I’m in my basement, torturing an enemy combatant in order to extract intelligence that will prevent widespread death and destruction. Hearing the man scream, you come down and scream even more loudly, “STOP TORTURING THAT MAN!”

I pause and say, “Why? Can’t you see I am attempting to extract intelligence that will prevent widespread death and destruction!”


“Give me another reason,” I say, holding the man’s left index finger which I have just cut off.


“Well,” I say, still holding the man’s finger, “I mean that if you want me to stop torturing this man, you’ll have to do something besides just claiming that I am violating his human rights. That is because I don’t think human rights exist, or at least, I don’t know of any account of human rights that makes sense to me. I think human rights are like leprechauns: we talk about them as though they exist, but they don’t really exist. And just as you can’t step on the foot of a leprechaun (because there are no leprechauns), you can’t violate anybody’s human rights (because there are no human rights). That is why the observation that I am violating the human rights of this man with nine fingers does not count with me as a good reason to stop torturing him. Give me another reason to stop torturing him, or I’ll keep doing it.”


I reply: “Well, it is true that many have declared that, simply because they are human, all humans have a set of rights. And, yes, you’re right: the practice of justifying views on moral and political issues by saying something about human rights is very widespread these days—even China does it occasionally. But that does not mean that human rights exist, or that these people and institutions can provide a reasonable explanation of what a human right is and what specific rights every human has. And I don’t think they can. I have reached this conclusion by studying the history of the idea of human rights.”

You calm down a little and say, “Please explain, and put that man’s finger down.”

I put the finger down on the table on which I keep my other instruments of torture. I bandage up the man’s hand, give him a drink of water, and say to him, “your fate depends upon the outcome of the ensuing discussion, so pay attention.”

He glares at me, filled with hatred.

“Well, it is a long and very complicated history, one that begins with the ancient Greeks and Romans, runs through medieval Christian European theologians, up to seventeenth century figures, such as John Locke, who are usually seen as the ones who provide the foundations of the modern account of human rights. But let me just say this. If you look at Locke’s account of the rights all humans have—what he calls ‘natural rights’—you can see that it is grounded in a Christian worldview. Locke basically says that the Christian god exists, and that the law of nature is a declaration of this god’s will. All humans are subject to this law because all humans are this god’s workmanship and property. And it is because this law of nature exists, and all humans are subject to it, that all humans have rights, such as the right to preserve oneself and the right to private property.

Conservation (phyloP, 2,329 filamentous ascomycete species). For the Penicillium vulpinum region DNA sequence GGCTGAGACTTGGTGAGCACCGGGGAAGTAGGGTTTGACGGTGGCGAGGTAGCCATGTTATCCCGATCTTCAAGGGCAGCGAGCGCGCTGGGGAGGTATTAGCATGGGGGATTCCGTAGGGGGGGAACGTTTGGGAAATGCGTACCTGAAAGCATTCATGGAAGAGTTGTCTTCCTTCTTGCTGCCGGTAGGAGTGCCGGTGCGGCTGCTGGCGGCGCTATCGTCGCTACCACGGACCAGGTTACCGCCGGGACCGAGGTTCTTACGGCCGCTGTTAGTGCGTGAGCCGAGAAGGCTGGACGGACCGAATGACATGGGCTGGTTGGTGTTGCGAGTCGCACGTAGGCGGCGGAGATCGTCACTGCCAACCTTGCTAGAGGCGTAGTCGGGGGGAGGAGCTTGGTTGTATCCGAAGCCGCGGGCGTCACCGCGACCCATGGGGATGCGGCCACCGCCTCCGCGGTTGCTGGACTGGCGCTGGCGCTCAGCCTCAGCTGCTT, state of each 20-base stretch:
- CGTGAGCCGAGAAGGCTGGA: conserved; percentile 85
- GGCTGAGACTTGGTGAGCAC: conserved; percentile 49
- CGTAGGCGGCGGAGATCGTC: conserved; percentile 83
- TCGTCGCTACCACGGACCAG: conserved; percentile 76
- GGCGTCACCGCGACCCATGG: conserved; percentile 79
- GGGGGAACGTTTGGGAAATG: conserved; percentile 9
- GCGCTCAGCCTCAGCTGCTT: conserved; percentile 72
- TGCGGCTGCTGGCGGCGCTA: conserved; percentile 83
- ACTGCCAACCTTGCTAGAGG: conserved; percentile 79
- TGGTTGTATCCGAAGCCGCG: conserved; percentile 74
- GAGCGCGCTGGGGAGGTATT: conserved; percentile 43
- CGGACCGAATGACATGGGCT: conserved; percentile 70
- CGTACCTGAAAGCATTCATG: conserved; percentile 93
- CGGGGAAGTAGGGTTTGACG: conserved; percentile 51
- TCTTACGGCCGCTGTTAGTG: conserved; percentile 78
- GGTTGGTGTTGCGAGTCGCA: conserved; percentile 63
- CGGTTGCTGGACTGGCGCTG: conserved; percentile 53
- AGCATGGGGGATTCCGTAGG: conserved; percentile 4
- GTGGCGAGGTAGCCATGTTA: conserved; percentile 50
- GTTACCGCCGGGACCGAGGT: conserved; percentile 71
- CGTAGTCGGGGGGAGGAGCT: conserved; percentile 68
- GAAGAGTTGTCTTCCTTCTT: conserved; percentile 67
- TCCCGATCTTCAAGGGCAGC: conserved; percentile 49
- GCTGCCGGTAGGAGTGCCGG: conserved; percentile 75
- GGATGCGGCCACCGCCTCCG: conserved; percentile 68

“All of this is well and good,” I continue, “if you are a Christian. But if you’re not a Christian, this way of making sense of human rights falls down, as Locke himself occasionally observes in his political writings. I, like most other humans, am not a Christian. I don’t believe that the Christian god exists, so I don’t believe that this god has declared his will, and that this declaration constitutes the law of nature. I also don’t believe that humans, simply because they are humans, have a set of rights that are underwritten by such a law. So your observation that I am violating this man’s human rights means nothing to me.”

“But,” you ask, “what about other, more recent assertions of human rights, such as eighteenth-century documents like the American Declaration of Independence, or the Declaration of the Rights of Man and Citizen that the French produced at the outset of the French Revolution?”

“Well, first of all, as the titles of these documents indicate, they don’t really attempt to explain or provide an account of human rights—they simply declare that they exist. But the fact that you declare that something exists does not mean it does exist. And the Christian commitments of the American declaration are obvious: the representatives of the thirteen states, clearly informed by Locke, say that they are entitled to independence from Britain by the ‘Laws of Nature and of Nature’s God.’ And who endows humans with the rights they have under these laws? Well, these good Christian men claim that it is Nature’s God, the ‘Creator’ of all humans, who endows them with the rights to life, liberty, and the pursuit of happiness. As if, rather than evolving from simple cells over hundreds of millions of years, as biologists have shown we did, we humans were not only created fully-formed by a god, but endowed by this god with rights! I admit that those who claimed to be the representatives of the French people at the outset of the French Revolution do not explicitly refer to ‘god.’ But they do so ‘in the presence and under the auspices of l’Etre suprême,’ the Supreme Being. And because they provide nothing beyond this in the way of explaining what a human right is, or why they are ‘sacred,’ or why all humans are endowed with them, their ‘declaration’ of the rights of man is just that and nothing more—a declaration under the auspices of the Supreme Being.”